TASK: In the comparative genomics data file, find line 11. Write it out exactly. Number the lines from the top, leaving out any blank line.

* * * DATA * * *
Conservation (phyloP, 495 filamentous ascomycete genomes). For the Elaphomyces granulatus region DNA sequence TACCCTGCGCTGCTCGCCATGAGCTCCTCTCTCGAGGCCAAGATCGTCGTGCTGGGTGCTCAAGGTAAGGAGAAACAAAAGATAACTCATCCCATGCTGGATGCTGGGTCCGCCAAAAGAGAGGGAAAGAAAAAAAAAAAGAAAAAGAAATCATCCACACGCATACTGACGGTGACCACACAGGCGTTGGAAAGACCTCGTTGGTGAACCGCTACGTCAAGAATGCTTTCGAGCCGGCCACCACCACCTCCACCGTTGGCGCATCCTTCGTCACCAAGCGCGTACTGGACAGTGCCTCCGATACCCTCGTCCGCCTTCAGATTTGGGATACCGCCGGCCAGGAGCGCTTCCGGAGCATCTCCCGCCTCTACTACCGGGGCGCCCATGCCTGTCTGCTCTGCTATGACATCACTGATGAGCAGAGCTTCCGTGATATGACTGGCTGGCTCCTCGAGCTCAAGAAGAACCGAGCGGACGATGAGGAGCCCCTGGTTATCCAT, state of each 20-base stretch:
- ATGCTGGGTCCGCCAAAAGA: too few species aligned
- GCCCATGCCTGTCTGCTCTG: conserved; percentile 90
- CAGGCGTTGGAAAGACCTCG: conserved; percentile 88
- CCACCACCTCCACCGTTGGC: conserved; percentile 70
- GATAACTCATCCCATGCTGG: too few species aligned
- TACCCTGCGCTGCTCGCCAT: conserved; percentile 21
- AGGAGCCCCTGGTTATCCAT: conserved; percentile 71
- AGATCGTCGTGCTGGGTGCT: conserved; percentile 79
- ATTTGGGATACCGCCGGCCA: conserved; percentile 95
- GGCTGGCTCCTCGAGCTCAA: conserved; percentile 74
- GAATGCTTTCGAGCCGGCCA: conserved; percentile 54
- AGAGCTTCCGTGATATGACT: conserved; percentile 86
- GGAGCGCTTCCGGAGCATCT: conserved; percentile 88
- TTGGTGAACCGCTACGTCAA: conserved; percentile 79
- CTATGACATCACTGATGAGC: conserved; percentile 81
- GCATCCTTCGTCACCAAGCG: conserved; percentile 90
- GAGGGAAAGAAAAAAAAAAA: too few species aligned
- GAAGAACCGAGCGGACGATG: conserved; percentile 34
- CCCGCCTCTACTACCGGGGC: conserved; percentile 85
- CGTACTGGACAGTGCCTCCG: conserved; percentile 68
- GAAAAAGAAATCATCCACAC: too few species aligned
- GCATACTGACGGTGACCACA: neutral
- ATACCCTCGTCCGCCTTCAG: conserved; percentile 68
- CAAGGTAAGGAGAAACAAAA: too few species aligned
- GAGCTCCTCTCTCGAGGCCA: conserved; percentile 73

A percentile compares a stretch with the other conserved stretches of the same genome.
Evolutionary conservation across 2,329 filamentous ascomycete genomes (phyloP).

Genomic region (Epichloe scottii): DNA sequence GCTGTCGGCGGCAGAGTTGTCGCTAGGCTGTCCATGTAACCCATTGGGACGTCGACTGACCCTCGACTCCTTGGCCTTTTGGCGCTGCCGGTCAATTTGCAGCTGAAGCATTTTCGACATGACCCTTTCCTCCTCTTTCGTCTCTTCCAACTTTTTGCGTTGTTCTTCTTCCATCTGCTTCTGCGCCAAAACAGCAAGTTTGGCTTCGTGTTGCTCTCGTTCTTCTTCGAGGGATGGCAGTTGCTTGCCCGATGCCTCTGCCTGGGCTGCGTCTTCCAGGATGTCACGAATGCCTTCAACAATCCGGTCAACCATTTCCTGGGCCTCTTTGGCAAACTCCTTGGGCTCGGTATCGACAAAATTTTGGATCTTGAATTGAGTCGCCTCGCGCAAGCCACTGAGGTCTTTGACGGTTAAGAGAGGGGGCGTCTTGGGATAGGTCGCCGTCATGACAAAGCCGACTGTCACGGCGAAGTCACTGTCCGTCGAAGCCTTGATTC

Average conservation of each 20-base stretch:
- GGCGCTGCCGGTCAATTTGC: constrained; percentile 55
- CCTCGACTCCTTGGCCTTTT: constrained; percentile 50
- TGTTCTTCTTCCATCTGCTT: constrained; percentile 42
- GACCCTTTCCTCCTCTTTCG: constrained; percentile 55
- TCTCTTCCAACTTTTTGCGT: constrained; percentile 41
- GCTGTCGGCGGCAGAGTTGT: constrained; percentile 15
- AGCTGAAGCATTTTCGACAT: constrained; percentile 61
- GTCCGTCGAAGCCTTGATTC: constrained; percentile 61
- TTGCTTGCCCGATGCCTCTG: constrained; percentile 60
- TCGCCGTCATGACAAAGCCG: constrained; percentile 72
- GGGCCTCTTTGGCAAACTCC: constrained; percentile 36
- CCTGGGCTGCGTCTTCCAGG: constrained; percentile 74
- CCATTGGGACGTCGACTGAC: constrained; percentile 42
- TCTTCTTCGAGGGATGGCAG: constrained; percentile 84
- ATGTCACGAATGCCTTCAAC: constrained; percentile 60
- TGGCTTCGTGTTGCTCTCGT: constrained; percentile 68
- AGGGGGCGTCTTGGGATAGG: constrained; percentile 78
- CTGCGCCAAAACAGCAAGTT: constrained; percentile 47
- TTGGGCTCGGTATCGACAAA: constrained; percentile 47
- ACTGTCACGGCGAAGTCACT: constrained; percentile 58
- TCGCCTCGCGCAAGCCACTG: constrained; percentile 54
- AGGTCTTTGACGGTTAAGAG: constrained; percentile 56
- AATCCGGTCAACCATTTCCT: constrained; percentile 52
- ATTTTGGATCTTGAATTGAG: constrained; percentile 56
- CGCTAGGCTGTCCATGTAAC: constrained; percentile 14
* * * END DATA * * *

- GGCTGGCTCCTCGAGCTCAA: conserved; percentile 74